How Google's Mobile First Indexing Update Impacts Your SEO Strategy

Early last year Google announced that they were rolling out mobile-first indexing, which would essentially favour sites that follow the best practices for mobile-first indexing. Prior to this, their crawling, indexing, and ranking systems had used the desktop version of a page's content, which led to a few issues for mobile searchers, given desktop versions were often vastly different from the mobile version.

Mobile-first indexing is the latest in a series of shifts by Google over the last few years to make their services more mobile friendly -- anyone remember mobilegeddon? This new mobile-first indexing means that Google will now use the mobile version of the web page for indexing and ranking, to better help users find whatever it is they are looking for.

There are now over 5 billion people on the planet with mobile devices, half of those are smartphones, and of all internet users, 52 per cent are on mobile, with 43 per cent on laptops or desktops and 4 per cent on tablets. Considering the domination of mobile internet usage and the fact that half the worlds population now has a mobile, it's not at all surprising that Google continues to move in a mobile-first direction and it's safe to assume this theme is indicative of their focus moving forward.

Mobile first is a win-win for all, once you understand how this impacts your SEO.

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Yes, that's right. While these changes are positive for everyone in the long-run, they can be a bit of a minefield for businesses to navigate. All of these changes require a shift in strategy, including how SEO is approached, through to how the website is built.

Organisations with sites that use responsive web design or dynamic serving are typically going to be set up for mobile-first indexing, but Google will prefer AMP web pages.

Of course, this should be checked, but chances are you're in the clear if you fall into this category.

What You Need to Know

Mobile-first indexing is about how content is gathered, not how it is ranked. So, unlike the major changes in 2015, Google says that sites that aren't migrated in this way will not be punished in rankings. However, it is essential to be aware that Google still favours mobile-friendly sites; this 100% determines how a site ranks. Therefore, if you have a separate mobile site, it is worth checking the following to ensure it is ready for the mobile-first index, as well as being mobile-friendly:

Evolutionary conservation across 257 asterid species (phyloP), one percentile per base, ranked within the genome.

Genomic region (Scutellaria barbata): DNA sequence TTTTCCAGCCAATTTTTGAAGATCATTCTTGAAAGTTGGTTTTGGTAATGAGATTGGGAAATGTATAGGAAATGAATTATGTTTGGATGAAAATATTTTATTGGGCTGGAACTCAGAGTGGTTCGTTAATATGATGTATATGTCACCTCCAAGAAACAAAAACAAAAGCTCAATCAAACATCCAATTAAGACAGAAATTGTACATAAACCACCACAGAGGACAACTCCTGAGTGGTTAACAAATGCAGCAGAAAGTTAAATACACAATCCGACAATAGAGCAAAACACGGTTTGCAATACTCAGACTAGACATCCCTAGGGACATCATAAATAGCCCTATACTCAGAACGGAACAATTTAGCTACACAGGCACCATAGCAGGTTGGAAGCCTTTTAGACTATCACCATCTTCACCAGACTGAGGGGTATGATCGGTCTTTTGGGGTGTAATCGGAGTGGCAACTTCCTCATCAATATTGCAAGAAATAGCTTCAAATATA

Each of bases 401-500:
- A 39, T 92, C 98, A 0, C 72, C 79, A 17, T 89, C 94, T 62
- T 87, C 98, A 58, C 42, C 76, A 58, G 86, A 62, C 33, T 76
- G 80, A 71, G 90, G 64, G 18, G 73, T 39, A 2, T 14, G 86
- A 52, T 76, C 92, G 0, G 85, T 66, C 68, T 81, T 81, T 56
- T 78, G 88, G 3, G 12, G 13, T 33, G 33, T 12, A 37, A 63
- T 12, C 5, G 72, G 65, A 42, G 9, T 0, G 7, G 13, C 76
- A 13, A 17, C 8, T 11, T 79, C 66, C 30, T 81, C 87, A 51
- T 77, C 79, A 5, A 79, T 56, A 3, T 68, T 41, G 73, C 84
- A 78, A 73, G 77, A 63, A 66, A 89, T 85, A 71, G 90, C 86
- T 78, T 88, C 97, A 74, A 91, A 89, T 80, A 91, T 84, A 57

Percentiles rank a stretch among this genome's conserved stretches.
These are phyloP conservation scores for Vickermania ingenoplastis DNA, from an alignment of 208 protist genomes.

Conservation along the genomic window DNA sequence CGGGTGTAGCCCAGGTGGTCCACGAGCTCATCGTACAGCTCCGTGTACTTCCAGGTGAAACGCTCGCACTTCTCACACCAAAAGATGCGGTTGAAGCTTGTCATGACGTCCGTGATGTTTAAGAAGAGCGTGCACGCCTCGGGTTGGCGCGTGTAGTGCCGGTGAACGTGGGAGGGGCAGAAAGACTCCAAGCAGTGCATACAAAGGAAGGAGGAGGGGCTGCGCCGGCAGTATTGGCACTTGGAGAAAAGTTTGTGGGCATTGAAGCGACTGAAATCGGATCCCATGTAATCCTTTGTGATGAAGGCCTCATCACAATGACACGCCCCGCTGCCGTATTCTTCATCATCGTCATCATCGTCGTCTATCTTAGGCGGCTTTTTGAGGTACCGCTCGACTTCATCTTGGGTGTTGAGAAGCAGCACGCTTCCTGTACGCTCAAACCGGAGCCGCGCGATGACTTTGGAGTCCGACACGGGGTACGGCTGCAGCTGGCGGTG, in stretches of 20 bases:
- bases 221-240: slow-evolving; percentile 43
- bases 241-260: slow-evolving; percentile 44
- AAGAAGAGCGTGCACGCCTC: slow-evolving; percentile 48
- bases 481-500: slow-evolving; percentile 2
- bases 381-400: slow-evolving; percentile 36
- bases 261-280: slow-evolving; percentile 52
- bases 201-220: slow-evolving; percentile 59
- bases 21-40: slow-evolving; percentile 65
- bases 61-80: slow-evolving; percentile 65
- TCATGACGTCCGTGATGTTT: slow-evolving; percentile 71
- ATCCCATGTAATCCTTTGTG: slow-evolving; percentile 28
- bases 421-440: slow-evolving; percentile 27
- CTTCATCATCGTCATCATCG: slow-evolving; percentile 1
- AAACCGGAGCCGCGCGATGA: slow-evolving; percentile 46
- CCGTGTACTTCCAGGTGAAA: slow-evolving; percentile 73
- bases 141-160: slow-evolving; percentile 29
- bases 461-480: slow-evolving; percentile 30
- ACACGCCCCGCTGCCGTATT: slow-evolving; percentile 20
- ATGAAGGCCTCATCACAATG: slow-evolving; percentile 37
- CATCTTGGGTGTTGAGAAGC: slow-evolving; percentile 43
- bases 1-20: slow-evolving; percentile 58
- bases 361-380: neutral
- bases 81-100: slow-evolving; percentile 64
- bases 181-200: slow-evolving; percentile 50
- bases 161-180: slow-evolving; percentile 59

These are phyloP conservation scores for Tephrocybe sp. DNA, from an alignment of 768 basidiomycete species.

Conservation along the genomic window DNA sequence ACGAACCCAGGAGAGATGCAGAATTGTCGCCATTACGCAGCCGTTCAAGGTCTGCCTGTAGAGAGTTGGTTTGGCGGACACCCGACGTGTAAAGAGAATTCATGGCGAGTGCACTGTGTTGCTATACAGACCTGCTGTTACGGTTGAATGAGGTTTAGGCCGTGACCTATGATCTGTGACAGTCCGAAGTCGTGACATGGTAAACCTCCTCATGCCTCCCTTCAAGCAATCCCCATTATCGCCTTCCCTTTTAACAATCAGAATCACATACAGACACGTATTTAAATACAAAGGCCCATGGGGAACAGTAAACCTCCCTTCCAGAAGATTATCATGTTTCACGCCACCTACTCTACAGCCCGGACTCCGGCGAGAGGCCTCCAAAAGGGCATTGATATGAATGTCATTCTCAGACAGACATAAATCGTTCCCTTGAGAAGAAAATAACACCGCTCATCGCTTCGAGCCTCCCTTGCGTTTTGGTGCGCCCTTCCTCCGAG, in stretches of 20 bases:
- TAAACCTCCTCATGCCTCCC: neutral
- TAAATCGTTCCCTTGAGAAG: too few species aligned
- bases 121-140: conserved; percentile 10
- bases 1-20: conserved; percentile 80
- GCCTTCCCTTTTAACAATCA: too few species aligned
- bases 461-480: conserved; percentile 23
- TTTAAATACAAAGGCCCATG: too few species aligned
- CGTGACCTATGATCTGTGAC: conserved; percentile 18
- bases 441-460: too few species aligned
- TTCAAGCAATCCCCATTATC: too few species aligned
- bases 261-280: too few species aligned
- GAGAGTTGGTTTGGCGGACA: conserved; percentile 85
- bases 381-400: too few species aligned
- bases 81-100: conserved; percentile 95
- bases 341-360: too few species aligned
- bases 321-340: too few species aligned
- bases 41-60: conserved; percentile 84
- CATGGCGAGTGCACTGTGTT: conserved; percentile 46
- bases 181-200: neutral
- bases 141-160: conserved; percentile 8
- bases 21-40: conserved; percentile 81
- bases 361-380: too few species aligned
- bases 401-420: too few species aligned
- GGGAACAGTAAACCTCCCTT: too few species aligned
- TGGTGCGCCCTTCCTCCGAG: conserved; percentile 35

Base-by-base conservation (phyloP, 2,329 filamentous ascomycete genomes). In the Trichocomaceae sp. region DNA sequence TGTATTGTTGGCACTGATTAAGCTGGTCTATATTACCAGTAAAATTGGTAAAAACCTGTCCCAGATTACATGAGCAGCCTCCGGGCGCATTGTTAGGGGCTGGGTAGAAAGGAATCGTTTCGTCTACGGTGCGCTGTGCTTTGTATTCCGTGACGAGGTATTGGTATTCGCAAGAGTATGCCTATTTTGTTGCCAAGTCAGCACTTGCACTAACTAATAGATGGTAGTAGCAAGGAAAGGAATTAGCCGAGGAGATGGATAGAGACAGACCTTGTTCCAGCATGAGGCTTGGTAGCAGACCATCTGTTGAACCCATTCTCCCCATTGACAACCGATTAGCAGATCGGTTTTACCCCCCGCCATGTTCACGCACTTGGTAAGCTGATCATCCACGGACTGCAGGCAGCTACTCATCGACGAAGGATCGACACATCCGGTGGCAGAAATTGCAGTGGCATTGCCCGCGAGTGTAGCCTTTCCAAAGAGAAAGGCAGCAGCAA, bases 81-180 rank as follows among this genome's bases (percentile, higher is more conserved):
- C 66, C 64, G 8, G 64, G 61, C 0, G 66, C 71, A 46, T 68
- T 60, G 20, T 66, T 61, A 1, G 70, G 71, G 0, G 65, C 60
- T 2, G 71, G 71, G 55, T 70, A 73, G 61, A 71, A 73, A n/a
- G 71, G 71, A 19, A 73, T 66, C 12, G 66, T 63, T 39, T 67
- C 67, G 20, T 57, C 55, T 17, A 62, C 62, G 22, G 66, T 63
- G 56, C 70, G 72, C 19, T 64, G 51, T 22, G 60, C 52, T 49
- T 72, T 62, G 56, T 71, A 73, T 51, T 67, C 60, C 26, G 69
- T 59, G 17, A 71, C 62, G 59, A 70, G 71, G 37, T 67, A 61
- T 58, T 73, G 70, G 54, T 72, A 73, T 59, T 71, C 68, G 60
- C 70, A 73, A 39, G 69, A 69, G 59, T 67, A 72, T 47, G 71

Content

Mobile versions need to have all the same high-quality, valuable content that currently lives on the desktop site. This includes text, videos and images. The formats used on the mobile version must be crawlable and indexable; this includes alt-attributes for images.

Structured data

The structured data markup needs to be the same for both mobile and desktop versions of a site. When showing URLs within structured data on mobile pages, organisations need to make sure that these are a mobile version of the URL.

Metadata

Titles and meta descriptions need to be equivalent on both versions of all web pages. These don't need to be identical, as mobile titles may have shorter character counts for optimisation, but the information needs to be the same.

Social metadata

As above, all social metadata needs to be included on both the desktop and mobile versions of the site.

XML and media sitemaps

Links to sitemaps need to be accessible from the mobile version of the site, as well as the desktop version. This includes robots directives, and trust signals, such as links to a companies privacy policy page.

Search Console verification

The mobile version of the site needs to be added and verified in the Google Search Console, just as would have been done for the desktop version.

Server capacity

For sites that have their mobile version on a separate host, they must ensure that the host servers can handle an increased crawl rate.

Confused? Fair enough. Even those of us who spend all day following the ever moving bar that Google puts in place can occasionally have a tough time keeping up.

The situation is this. Mobile-indexing has begun rolling out and will continue to roll out more broadly over time. This won't impact ranking and has nothing to do with the mobile-friendly assessment, but it is fair to assume that it is an indication of a more aggressive mobile-first move. Therefore it's a good opportunity to ensure your site is mobile-friendly, which will have a significant impact on performing better in mobile search results, increasing site visitors and conversion. Something we can all get excited about.

Mobile-Friendly SEO

Having fast-loading content is still a surefire way to perform better for mobile and desktop users. As always, ranking uses many factors. Google may, in some case, show content to users that’s not mobile-friendly or is slow loading, in the event that their numerous other signals determine it is the most relevant content to show. With that in mind, the best strategy is to stick to the basics when it comes to SEO. These are:

  • Website design and ease of use
  • Quality content
  • On-site optimisation
  • Backlinks
  • SEO monitoring

As SEO becomes all the more complicated to navigate, it's important to identify SEO agencies that know what they're doing and have a proven track record wading through the muck that is Google iterations.

If you are unaware of the mobile-first indexing changes, aren't sure where to start with them or generally need an SEO agency to help you get more traffic, more leads and an increase in sales and revenue, it's time to get in touch with Blue Beetle. We are an SEO and digital agency in Dubai, working with our clients to help navigate Google mobile first indexing, and guiding them on how to improve search ranking.

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